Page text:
25. R. M. Haralick, K. Shanmugam, and I. Dinstein, “Textural features for image classification,” IEEE Transactions on Systems, Man and Cybernetics, vol. 3, no. 6, pp. 610–621, 1973. View at Scopus
  26. S. A. Napel, C. F. Beaulieu, C. Rodriguez et al., “Automated retrieval of CT images of liver lesions on the basis of image similarity: method and preliminary results,” Radiology, vol. 256, no. 1, pp. 243–252, 2010. View at Publisher · View at Google Scholar · View at Scopus
  27. C. G. Zhao, H. Y. Cheng, Y. L. Huo, and T. G. Zhuang, “Liver CT-image retrieval based on Gabor texture,” in Proceedings of the 26th Annual International Conference of the IEEE Engineering in Medicine and Biology Society (EMBC '04), pp. 1491–1494, September 2004. View at Scopus
  28. O. Chapelle and M. Wu, “Gradient descent optimization of smoothed information retrieval metrics,” Information Retrieval, vol. 13, no. 3, pp. 216–235, 2010. View at Publisher · View at Google Scholar · View at Scopus
  29. T. Qin, T. Y. Liu, and H. Li, “A general approximation framework for direct optimization of information retrieval measures,” Information Retrieval, vol. 13, no. 4, pp. 375–397, 2010. View at Publisher · View at Google Scholar · View at Scopus
  30. M. Taylor, J. Guiver, S. Robertson, and T. Minka, “SoftRank: optimizing non-smooth rank metrics,” in Proceedings of the International Conference on Web Search and Data Mining (WSDM '08), pp. 77–85, February 2008. View at Publisher · View at Google Scholar · View at Scopus
  31. H. Chang and D. Y. Yeung, “Kernel-based distance metric learning for content-based image retrieval,” Image and Vision Computing, vol. 25, no. 5, pp. 695–703, 2007. View at Publisher · View at Google Scholar · View at Scopus
  32. J. H. Friedman, “Regularized discriminant analysis,” Journal of Amercian Statistical Association, vol. 84, no. 405, pp. 165–175, 1989.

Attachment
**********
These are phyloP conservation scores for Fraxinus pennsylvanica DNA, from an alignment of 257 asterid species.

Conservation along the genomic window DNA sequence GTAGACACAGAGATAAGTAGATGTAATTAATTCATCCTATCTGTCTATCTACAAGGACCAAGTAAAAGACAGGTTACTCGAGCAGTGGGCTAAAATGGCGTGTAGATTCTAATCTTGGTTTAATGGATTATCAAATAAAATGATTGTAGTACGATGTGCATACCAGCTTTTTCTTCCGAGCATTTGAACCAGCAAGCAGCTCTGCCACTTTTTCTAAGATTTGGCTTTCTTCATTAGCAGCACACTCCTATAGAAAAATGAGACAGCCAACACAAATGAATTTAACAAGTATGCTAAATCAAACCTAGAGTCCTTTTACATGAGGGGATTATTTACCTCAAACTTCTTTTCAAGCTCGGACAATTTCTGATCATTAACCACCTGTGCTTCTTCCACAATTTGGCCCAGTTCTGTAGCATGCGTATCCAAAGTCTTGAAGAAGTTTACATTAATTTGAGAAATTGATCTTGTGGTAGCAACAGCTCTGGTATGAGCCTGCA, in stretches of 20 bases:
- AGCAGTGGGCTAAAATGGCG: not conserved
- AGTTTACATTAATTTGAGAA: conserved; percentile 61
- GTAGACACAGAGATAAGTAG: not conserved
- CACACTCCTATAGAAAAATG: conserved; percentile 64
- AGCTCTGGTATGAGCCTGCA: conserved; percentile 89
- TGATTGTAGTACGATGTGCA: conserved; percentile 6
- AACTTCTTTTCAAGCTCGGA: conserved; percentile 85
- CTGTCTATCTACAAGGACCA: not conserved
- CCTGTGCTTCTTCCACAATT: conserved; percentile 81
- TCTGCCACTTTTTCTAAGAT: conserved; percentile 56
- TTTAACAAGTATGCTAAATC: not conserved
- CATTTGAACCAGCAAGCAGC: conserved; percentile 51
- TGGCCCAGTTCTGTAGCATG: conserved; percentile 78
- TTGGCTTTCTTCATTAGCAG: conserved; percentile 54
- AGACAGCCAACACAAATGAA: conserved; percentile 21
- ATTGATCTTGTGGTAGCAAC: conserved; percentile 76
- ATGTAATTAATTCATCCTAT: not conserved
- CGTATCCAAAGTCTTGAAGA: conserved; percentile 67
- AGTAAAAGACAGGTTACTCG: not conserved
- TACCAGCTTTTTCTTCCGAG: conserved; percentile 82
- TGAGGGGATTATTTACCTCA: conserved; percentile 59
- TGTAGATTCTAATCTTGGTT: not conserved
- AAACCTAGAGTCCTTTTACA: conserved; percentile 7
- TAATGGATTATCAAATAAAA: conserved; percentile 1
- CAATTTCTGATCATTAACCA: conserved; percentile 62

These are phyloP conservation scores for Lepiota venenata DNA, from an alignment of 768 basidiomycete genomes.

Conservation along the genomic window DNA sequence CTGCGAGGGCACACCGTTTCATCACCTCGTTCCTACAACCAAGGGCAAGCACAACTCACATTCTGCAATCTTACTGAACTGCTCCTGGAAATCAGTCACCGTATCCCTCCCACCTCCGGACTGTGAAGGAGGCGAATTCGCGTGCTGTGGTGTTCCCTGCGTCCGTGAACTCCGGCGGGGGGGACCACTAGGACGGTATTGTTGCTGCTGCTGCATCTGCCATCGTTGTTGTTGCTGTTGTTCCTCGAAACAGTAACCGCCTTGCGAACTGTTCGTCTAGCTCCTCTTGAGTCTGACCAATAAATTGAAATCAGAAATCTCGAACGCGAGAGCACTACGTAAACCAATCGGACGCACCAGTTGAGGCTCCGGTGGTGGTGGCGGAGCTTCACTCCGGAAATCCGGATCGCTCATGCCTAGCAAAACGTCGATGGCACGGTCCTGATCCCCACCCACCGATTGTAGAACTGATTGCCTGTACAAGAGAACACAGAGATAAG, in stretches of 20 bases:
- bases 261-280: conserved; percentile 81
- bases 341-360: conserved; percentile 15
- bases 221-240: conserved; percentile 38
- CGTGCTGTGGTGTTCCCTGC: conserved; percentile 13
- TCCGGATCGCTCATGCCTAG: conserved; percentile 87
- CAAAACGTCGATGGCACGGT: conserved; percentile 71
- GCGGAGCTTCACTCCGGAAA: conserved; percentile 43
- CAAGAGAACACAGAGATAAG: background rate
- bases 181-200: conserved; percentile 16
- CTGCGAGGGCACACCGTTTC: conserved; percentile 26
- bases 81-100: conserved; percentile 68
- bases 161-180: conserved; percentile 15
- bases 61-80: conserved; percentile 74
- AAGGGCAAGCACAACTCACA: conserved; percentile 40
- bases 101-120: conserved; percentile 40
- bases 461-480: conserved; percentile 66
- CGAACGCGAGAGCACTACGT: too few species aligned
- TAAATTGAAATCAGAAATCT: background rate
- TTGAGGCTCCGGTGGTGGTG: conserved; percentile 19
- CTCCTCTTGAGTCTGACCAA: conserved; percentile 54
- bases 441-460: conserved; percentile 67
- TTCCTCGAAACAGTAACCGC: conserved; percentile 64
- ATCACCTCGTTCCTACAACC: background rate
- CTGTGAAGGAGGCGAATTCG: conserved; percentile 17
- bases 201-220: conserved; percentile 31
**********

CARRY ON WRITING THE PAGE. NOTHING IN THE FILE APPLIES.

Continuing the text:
33. J. Ye and T. Wang, “Regularized discriminant analysis for high dimensional, low sample size data,” in Proceedings of the 12th ACM SIGKDD International Conference on Knowledge Discovery and Data Mining (KDD '06), pp. 454–463, August 2006. View at Scopus
  34. D. Cai, X. He, and J. Han, “SRDA: an efficient algorithm for large scale discriminant analysis,” IEEE Transactions on Knowledge and Data Engineering, vol. 20, no. 1, pp. 1–12, 2008. View at Publisher · View at Google Scholar · View at Scopus
  35. G. Hua, M. Brown, and S. Winder, “Discriminant embedding for local image descriptors,” in Proceedings of the IEEE 11th International Conference on Computer Vision (ICCV '07), pp. 1–8, October 2007. View at Publisher · View at Google Scholar · View at Scopus
  36. K. Mikolajczyk and J. Matas, “Improving descriptors for fast tree matching by optimal linear projection,” in Proceedings of the IEEE 11th International Conference on Computer Vision (ICCV '07), pp. 1–8, October 2007. View at Publisher · View at Google Scholar · View at Scopus
  37. H. Cai, K. Mikolajczyk, and J. Matas, “Learning linear discriminant projections for dimensionality reduction of image descriptors,” IEEE Transactions on Pattern Analysis and Machine Intelligence, vol. 33, no. 2, pp. 338–352, 2011. View at Publisher · View at Google Scholar · View at Scopus
  38. C. W. Ngo, Y. G. Jiang, X. Y. Wei, et al., “Experimenting VIREO-374: bag-of-visual-words and visual-based ontology for semantic video indexing and search,” in Proceedings of the TRECVID Workshop, November 2007.
  39. J. L. Sobel, M. L. Pearson, K. Gross et al., “Information content and clarity of radiologists' reports for chest radiography,” Academic Radiology, vol. 3, no. 9, pp. 709–717, 1996. View at Scopus
  40. M. J. Stoutjesdijk, J. J. Fütterer, C. Boetes, L. E. Van Die, G. Jager, and J. O. Barentsz, “Variability in the description of morphologic and contrast enhancement characteristics of breast lesions on magnetic resonance imaging,” Investigative Radiology, vol. 40, no. 6, pp. 355–362, 2005. View at Publisher · View at Google Scholar · View at Scopus